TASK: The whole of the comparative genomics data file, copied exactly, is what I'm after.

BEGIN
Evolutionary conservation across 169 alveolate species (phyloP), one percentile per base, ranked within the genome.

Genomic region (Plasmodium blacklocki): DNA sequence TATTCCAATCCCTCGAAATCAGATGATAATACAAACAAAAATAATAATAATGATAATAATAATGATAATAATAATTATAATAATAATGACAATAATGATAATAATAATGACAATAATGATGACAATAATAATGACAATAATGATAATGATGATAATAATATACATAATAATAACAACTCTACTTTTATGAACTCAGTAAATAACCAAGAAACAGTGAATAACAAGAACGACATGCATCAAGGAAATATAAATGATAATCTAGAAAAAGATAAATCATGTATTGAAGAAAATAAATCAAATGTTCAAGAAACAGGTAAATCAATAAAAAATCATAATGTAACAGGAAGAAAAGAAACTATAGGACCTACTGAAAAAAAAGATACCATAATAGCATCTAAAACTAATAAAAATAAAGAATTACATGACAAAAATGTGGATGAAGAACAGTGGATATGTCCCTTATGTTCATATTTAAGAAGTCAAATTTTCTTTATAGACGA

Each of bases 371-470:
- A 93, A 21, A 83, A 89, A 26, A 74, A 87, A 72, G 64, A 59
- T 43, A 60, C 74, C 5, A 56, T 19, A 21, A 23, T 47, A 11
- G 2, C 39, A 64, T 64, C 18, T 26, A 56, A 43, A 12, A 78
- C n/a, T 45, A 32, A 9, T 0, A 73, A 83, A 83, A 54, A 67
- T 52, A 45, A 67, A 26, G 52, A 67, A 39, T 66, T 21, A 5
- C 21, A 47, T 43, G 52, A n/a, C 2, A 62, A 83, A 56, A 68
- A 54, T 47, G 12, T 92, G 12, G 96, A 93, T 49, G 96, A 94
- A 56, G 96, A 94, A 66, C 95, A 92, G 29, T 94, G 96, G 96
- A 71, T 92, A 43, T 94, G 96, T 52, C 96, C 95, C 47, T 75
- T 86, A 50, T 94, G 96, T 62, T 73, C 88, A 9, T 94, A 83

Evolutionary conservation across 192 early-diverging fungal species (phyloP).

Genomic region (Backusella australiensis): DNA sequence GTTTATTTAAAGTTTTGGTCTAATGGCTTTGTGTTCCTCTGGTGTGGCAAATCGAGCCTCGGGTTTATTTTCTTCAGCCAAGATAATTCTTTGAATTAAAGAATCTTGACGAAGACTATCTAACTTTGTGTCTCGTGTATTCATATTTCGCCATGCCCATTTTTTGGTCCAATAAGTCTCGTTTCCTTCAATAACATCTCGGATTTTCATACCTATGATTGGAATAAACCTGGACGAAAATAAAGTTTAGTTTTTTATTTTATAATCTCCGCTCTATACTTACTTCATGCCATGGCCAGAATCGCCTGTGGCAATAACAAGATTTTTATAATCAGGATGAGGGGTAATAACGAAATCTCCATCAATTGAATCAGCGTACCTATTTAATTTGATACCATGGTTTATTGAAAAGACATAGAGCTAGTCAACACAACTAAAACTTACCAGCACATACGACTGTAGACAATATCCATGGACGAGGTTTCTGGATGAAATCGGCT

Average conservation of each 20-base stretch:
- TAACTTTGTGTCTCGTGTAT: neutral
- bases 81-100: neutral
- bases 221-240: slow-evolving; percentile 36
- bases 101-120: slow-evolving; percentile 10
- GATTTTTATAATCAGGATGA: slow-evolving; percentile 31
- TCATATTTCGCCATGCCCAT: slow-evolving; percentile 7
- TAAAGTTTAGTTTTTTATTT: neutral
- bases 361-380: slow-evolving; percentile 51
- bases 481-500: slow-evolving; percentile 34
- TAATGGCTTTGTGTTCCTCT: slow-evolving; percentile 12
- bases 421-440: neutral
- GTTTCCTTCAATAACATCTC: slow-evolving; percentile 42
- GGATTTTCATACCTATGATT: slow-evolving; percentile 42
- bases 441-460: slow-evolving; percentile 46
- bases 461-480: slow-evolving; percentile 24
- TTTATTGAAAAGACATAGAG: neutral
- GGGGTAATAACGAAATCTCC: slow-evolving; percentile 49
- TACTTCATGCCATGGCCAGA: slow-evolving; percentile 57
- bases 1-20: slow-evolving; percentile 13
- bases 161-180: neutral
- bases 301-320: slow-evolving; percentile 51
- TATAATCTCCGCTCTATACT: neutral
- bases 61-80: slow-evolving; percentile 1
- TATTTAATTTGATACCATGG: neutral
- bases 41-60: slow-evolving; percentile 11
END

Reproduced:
Evolutionary conservation across 169 alveolate species (phyloP), one percentile per base, ranked within the genome.

Genomic region (Plasmodium blacklocki): DNA sequence TATTCCAATCCCTCGAAATCAGATGATAATACAAACAAAAATAATAATAATGATAATAATAATGATAATAATAATTATAATAATAATGACAATAATGATAATAATAATGACAATAATGATGACAATAATAATGACAATAATGATAATGATGATAATAATATACATAATAATAACAACTCTACTTTTATGAACTCAGTAAATAACCAAGAAACAGTGAATAACAAGAACGACATGCATCAAGGAAATATAAATGATAATCTAGAAAAAGATAAATCATGTATTGAAGAAAATAAATCAAATGTTCAAGAAACAGGTAAATCAATAAAAAATCATAATGTAACAGGAAGAAAAGAAACTATAGGACCTACTGAAAAAAAAGATACCATAATAGCATCTAAAACTAATAAAAATAAAGAATTACATGACAAAAATGTGGATGAAGAACAGTGGATATGTCCCTTATGTTCATATTTAAGAAGTCAAATTTTCTTTATAGACGA

Each of bases 371-470:
- A 93, A 21, A 83, A 89, A 26, A 74, A 87, A 72, G 64, A 59
- T 43, A 60, C 74, C 5, A 56, T 19, A 21, A 23, T 47, A 11
- G 2, C 39, A 64, T 64, C 18, T 26, A 56, A 43, A 12, A 78
- C n/a, T 45, A 32, A 9, T 0, A 73, A 83, A 83, A 54, A 67
- T 52, A 45, A 67, A 26, G 52, A 67, A 39, T 66, T 21, A 5
- C 21, A 47, T 43, G 52, A n/a, C 2, A 62, A 83, A 56, A 68
- A 54, T 47, G 12, T 92, G 12, G 96, A 93, T 49, G 96, A 94
- A 56, G 96, A 94, A 66, C 95, A 92, G 29, T 94, G 96, G 96
- A 71, T 92, A 43, T 94, G 96, T 52, C 96, C 95, C 47, T 75
- T 86, A 50, T 94, G 96, T 62, T 73, C 88, A 9, T 94, A 83

Evolutionary conservation across 192 early-diverging fungal species (phyloP).

Genomic region (Backusella australiensis): DNA sequence GTTTATTTAAAGTTTTGGTCTAATGGCTTTGTGTTCCTCTGGTGTGGCAAATCGAGCCTCGGGTTTATTTTCTTCAGCCAAGATAATTCTTTGAATTAAAGAATCTTGACGAAGACTATCTAACTTTGTGTCTCGTGTATTCATATTTCGCCATGCCCATTTTTTGGTCCAATAAGTCTCGTTTCCTTCAATAACATCTCGGATTTTCATACCTATGATTGGAATAAACCTGGACGAAAATAAAGTTTAGTTTTTTATTTTATAATCTCCGCTCTATACTTACTTCATGCCATGGCCAGAATCGCCTGTGGCAATAACAAGATTTTTATAATCAGGATGAGGGGTAATAACGAAATCTCCATCAATTGAATCAGCGTACCTATTTAATTTGATACCATGGTTTATTGAAAAGACATAGAGCTAGTCAACACAACTAAAACTTACCAGCACATACGACTGTAGACAATATCCATGGACGAGGTTTCTGGATGAAATCGGCT

Average conservation of each 20-base stretch:
- TAACTTTGTGTCTCGTGTAT: neutral
- bases 81-100: neutral
- bases 221-240: slow-evolving; percentile 36
- bases 101-120: slow-evolving; percentile 10
- GATTTTTATAATCAGGATGA: slow-evolving; percentile 31
- TCATATTTCGCCATGCCCAT: slow-evolving; percentile 7
- TAAAGTTTAGTTTTTTATTT: neutral
- bases 361-380: slow-evolving; percentile 51
- bases 481-500: slow-evolving; percentile 34
- TAATGGCTTTGTGTTCCTCT: slow-evolving; percentile 12
- bases 421-440: neutral
- GTTTCCTTCAATAACATCTC: slow-evolving; percentile 42
- GGATTTTCATACCTATGATT: slow-evolving; percentile 42
- bases 441-460: slow-evolving; percentile 46
- bases 461-480: slow-evolving; percentile 24
- TTTATTGAAAAGACATAGAG: neutral
- GGGGTAATAACGAAATCTCC: slow-evolving; percentile 49
- TACTTCATGCCATGGCCAGA: slow-evolving; percentile 57
- bases 1-20: slow-evolving; percentile 13
- bases 161-180: neutral
- bases 301-320: slow-evolving; percentile 51
- TATAATCTCCGCTCTATACT: neutral
- bases 61-80: slow-evolving; percentile 1
- TATTTAATTTGATACCATGG: neutral
- bases 41-60: slow-evolving; percentile 11